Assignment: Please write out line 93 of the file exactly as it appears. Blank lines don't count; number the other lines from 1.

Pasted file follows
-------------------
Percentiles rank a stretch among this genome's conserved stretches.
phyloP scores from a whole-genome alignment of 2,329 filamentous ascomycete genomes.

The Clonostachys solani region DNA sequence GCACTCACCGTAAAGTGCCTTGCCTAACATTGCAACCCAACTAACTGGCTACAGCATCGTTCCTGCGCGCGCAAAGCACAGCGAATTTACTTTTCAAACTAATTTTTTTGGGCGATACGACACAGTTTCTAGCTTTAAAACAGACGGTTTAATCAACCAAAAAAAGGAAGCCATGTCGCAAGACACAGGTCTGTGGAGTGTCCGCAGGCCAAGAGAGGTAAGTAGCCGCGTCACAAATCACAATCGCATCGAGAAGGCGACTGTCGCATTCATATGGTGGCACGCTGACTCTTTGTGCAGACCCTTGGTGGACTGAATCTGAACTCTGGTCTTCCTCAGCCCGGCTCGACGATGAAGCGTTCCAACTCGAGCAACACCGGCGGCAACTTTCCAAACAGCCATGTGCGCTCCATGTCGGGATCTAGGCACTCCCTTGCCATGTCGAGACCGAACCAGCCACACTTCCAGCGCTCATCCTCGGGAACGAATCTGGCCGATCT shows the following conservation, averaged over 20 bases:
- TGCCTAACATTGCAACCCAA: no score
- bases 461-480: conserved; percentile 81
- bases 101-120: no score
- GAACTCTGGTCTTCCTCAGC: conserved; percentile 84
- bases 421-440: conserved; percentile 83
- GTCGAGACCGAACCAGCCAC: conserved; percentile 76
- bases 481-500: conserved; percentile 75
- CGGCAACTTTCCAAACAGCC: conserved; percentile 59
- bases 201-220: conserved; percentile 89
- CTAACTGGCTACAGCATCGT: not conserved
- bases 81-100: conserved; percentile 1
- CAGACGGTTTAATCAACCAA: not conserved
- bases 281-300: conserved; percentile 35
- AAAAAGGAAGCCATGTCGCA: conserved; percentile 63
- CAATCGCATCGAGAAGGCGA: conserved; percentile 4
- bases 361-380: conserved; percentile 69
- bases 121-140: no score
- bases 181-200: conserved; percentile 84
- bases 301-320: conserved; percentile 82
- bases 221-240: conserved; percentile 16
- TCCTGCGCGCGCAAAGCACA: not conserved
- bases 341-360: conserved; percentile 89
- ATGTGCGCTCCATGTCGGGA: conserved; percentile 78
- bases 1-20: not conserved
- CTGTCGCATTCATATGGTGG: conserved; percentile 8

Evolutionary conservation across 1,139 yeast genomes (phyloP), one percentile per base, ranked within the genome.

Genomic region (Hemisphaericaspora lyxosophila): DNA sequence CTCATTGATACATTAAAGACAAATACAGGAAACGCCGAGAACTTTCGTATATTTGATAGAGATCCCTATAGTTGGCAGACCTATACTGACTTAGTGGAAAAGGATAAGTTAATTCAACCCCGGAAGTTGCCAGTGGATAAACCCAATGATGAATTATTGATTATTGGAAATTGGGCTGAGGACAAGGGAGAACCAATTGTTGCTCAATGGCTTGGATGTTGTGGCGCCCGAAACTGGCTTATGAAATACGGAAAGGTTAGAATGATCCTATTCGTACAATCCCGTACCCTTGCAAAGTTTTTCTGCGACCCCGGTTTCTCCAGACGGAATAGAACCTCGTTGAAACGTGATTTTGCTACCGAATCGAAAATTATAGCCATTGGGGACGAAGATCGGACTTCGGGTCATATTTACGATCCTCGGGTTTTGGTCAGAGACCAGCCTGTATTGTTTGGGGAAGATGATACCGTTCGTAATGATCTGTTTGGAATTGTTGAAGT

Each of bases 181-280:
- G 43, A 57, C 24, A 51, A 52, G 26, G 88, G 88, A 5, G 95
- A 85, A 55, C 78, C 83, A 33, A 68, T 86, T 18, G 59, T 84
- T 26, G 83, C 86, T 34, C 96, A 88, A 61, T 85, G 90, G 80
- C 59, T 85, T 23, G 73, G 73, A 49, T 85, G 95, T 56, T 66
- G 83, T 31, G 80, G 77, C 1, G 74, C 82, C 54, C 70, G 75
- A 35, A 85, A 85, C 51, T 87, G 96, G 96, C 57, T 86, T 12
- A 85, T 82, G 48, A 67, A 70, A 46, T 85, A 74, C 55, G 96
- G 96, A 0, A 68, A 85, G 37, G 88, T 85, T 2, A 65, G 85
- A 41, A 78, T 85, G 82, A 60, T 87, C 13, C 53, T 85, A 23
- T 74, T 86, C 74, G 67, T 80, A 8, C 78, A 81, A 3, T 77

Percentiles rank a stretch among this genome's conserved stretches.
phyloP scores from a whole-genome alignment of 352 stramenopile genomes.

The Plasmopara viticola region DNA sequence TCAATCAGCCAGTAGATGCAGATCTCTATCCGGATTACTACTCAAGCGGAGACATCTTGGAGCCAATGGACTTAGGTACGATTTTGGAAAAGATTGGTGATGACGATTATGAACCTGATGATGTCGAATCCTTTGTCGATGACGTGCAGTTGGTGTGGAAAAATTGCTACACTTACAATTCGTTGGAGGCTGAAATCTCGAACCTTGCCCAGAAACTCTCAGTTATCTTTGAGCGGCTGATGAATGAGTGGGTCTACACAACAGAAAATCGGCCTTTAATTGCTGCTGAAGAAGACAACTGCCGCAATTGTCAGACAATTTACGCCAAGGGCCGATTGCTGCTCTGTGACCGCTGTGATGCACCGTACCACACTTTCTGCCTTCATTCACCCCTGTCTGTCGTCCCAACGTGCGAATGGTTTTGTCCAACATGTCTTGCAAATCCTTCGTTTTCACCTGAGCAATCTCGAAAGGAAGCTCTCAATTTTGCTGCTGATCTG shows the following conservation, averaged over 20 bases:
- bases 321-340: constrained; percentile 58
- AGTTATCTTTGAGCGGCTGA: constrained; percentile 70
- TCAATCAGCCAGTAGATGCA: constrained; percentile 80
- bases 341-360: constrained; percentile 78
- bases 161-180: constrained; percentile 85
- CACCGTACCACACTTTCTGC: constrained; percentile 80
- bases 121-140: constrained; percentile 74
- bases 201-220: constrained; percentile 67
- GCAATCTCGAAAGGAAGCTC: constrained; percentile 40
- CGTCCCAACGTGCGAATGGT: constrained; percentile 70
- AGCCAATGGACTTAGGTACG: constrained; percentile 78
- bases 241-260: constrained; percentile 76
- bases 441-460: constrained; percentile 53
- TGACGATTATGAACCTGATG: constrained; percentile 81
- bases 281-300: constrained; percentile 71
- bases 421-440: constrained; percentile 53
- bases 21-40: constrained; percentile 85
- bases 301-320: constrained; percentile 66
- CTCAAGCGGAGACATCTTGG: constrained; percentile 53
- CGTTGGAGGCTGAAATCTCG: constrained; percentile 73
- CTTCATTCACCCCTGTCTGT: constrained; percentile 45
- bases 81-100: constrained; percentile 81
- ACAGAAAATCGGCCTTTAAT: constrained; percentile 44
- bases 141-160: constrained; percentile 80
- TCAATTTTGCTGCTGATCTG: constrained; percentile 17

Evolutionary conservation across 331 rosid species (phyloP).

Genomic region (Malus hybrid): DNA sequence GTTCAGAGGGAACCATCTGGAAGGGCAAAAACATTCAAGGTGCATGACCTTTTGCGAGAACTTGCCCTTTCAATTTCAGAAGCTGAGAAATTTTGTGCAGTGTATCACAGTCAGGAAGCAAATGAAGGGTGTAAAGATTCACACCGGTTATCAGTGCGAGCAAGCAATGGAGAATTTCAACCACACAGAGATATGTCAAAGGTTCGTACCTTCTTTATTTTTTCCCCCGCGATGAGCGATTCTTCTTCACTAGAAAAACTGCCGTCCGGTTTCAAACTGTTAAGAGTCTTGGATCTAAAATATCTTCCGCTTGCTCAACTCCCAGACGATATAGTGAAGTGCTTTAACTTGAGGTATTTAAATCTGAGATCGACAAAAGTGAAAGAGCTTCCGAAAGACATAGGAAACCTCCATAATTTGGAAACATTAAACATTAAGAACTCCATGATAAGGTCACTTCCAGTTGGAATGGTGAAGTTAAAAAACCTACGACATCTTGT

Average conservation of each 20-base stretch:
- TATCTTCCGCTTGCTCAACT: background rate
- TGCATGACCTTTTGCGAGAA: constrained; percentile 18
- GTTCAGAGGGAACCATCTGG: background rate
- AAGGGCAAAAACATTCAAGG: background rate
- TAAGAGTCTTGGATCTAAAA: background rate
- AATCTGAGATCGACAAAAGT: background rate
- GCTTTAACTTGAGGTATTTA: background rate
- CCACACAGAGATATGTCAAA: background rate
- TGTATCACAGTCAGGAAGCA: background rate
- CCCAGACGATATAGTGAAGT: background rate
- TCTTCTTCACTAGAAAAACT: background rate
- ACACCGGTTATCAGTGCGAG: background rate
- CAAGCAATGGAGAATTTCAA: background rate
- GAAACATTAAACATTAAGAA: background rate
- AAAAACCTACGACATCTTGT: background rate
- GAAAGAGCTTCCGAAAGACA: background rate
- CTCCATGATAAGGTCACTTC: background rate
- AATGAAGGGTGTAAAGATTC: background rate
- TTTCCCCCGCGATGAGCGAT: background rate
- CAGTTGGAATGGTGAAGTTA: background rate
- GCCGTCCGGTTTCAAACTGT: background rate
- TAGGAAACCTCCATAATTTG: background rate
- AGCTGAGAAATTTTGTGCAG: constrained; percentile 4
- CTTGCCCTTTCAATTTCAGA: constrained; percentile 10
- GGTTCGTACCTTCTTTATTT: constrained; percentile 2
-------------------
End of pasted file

- GCCGTCCGGTTTCAAACTGT: background rate